5 things to know about the New Miami speed camera case

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5 things to know about the New Miami speed camera case

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A new billboard warns motorist of the speed cameras set up in New Miami, Thursday, June 27, 2013. GREG LYNCH / STAFF

The Village of New Miami is asking the 12th District Court of Appeals to let them off the hook for $3 million it owes to speeders it illegally fined.

The village officially filed its appeal brief last week saying as a governmental entity it can’t be sued for damages. A class of speeders sued the tiny village in 2012 and a Butler County judge found the old program unconstitutional two years later. Here are five things you need to know about the case:

1. Speeders were only ticketed by the speed cameras if they were going 11 miles over the limit.

In the appeal brief it notes the old unmanned speed camera program used laser beams to clock drivers going 46 mph or faster. Then the $95 tickets were sent out to 44,993 speeders.

2. Speeders and village differ on the amount of damages.

New Miami contracted with Optotraffic to run the speed camera program, and for that service, the Maryland traffic camera business was paid $1.2 million, or 40 percent of the total fine collection amount. So the final figure the speeders wanted to collect is $3 million plus $367,560 in interest. The village has maintained it is only liable for the $10,728 paid by speeders who actually went through the improper hearing process which is at the heart of the case.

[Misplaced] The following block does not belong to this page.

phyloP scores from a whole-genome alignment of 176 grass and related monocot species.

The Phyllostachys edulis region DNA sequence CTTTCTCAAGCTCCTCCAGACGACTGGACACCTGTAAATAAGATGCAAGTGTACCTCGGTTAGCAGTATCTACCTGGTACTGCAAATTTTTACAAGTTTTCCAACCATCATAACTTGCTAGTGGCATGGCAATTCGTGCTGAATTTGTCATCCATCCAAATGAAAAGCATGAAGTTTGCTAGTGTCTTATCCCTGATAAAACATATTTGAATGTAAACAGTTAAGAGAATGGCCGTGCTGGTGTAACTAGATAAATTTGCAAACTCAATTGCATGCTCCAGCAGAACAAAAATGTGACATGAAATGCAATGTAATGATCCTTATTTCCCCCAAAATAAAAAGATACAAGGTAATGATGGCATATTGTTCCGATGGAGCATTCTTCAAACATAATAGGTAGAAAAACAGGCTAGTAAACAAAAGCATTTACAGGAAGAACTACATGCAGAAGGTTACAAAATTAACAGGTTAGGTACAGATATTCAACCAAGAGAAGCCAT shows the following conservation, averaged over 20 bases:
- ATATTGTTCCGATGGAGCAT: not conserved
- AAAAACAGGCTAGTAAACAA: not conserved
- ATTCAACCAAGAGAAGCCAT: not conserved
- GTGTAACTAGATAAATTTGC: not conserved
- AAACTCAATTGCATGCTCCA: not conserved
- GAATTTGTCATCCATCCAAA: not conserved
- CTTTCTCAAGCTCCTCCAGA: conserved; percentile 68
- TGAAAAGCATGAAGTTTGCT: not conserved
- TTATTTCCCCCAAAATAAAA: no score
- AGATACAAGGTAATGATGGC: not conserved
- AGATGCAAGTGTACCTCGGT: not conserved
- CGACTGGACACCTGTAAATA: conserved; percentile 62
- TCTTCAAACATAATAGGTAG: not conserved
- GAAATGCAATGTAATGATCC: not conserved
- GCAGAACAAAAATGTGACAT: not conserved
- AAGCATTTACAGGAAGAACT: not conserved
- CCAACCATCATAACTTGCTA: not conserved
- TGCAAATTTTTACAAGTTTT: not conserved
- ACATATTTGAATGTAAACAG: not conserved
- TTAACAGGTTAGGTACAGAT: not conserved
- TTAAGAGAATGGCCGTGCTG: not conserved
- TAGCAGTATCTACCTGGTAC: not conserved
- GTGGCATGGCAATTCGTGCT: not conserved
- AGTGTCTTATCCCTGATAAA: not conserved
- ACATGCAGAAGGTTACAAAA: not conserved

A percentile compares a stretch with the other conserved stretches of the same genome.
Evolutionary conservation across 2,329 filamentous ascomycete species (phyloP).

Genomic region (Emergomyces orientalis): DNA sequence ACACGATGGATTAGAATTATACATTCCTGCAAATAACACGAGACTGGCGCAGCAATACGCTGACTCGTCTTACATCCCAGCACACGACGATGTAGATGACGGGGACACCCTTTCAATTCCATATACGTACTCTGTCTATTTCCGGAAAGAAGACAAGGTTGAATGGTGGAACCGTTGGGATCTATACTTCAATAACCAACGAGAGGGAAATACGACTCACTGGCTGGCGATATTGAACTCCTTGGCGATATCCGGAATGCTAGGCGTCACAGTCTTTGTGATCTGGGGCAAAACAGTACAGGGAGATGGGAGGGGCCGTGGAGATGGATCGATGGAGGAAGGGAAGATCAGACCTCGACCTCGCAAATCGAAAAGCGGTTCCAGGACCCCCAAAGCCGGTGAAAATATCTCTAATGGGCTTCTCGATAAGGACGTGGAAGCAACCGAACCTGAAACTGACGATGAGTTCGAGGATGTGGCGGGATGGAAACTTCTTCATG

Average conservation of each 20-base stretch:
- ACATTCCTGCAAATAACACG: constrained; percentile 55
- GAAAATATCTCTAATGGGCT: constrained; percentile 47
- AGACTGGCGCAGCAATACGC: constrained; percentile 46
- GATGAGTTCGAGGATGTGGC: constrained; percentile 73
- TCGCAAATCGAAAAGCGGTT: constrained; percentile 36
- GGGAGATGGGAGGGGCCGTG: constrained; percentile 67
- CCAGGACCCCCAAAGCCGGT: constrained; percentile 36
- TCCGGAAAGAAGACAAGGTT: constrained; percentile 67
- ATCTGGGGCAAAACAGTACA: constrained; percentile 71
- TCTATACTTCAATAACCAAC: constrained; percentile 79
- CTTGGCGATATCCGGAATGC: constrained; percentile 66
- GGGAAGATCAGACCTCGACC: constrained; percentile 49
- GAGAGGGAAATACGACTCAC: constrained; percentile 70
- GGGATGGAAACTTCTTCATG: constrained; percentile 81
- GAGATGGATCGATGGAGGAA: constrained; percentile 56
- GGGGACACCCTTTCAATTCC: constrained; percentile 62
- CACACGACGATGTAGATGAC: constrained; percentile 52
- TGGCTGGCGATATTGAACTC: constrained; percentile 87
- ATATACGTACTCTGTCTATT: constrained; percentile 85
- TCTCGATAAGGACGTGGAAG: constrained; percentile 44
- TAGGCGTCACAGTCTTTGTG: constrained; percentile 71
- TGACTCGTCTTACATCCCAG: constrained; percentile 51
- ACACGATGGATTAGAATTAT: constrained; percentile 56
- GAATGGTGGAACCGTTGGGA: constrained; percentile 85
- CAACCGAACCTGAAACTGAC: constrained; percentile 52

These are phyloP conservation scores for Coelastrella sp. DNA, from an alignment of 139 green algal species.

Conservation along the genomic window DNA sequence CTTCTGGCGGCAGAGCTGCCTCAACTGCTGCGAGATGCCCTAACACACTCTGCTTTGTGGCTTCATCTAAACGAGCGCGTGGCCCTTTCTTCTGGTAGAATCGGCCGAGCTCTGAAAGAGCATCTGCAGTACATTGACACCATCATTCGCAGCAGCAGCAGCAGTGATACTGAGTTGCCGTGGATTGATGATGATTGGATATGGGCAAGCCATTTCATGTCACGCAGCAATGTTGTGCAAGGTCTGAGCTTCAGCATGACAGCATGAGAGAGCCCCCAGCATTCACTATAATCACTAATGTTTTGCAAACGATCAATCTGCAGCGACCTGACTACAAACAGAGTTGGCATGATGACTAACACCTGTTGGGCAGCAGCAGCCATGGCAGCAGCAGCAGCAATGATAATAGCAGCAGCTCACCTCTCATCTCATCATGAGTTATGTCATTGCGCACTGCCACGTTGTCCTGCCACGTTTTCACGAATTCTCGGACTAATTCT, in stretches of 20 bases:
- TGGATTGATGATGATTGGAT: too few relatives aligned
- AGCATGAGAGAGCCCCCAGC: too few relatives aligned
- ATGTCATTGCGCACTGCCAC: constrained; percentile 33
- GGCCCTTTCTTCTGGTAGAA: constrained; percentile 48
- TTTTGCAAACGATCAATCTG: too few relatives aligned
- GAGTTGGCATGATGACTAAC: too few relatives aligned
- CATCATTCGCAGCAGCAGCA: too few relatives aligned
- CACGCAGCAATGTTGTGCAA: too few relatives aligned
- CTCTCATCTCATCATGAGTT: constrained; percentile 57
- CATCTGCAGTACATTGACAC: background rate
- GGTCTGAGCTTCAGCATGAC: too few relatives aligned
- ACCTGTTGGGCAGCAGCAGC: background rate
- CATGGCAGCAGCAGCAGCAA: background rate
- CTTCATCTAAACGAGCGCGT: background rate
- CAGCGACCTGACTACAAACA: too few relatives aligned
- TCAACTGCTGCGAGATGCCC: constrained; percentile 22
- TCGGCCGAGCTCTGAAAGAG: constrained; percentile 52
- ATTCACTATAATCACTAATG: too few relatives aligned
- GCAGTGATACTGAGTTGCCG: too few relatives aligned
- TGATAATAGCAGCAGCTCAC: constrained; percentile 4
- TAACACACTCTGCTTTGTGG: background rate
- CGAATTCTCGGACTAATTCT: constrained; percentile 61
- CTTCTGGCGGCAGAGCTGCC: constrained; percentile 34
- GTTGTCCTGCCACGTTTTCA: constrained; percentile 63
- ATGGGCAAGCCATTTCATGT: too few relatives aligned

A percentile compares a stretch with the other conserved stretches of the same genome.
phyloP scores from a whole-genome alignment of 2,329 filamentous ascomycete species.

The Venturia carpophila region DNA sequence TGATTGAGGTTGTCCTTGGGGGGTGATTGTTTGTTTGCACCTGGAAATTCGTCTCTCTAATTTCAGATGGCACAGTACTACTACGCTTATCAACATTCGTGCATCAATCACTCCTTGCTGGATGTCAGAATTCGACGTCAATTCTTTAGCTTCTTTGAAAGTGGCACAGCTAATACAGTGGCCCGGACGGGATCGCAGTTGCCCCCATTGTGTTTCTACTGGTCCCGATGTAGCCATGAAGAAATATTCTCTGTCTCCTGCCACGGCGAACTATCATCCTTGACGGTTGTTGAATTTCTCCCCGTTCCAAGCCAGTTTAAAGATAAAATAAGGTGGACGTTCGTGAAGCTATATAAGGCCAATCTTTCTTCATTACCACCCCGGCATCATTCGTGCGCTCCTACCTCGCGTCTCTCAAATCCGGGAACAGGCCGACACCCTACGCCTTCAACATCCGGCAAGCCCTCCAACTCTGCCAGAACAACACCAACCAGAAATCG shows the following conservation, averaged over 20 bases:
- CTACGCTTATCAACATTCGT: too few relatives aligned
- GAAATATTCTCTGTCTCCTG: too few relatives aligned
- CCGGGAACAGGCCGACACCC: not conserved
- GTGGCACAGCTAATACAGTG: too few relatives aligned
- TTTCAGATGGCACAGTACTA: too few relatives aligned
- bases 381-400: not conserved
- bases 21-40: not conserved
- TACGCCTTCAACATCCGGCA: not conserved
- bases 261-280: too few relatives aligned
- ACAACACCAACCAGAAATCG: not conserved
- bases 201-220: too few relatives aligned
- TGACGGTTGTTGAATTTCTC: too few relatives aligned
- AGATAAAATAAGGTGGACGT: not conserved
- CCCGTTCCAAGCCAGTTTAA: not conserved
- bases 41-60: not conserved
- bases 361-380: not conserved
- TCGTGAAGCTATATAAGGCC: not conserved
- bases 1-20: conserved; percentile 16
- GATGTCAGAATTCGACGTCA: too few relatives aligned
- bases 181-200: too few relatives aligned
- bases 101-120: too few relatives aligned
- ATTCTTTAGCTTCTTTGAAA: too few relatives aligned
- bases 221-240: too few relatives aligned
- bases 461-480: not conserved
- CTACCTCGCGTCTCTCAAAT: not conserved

3. No settlement anytime soon.

As of the end of April the village has been billed more than $260,000 by its attorneys and had paid $253,537. New Miami and the speeders have not had any settlement talks since Judge Michael Oster ordered the first mediation conference last October. One of the speeders’ attorneys Mike Allen said no future settlement talks are scheduled and he isn’t hopeful.

4. Speeders attorneys have driven some unique tactics

Last year the speeders’ attorneys accused the village of fraud for contracting with an out-of-state firm to run the new speed camera program. The village at that time had collected $49,500 in new fines and the speeders asked the judge to garnish those revenues. The judge refused. As of the end of April, New Miami has collected $524,478 under the new program where police officers train hand-held speed cameras at drivers on the main drag through town.

5. New Miami speed camera case has stalled at appellate level

The village appealed the class certification issue to the 12th District Court of Appeals twice and the Ohio Supreme Court once. The speeders have come out victorious — the high court refused to take jurisdiction — on all three appellate visits. New Miami’s outside counsel also recently was turned down by the 12th District when he wanted the court to briefly remand the case to Oster so he can tie up some loose ends in the case, like exactly how much money is owed to speeders.

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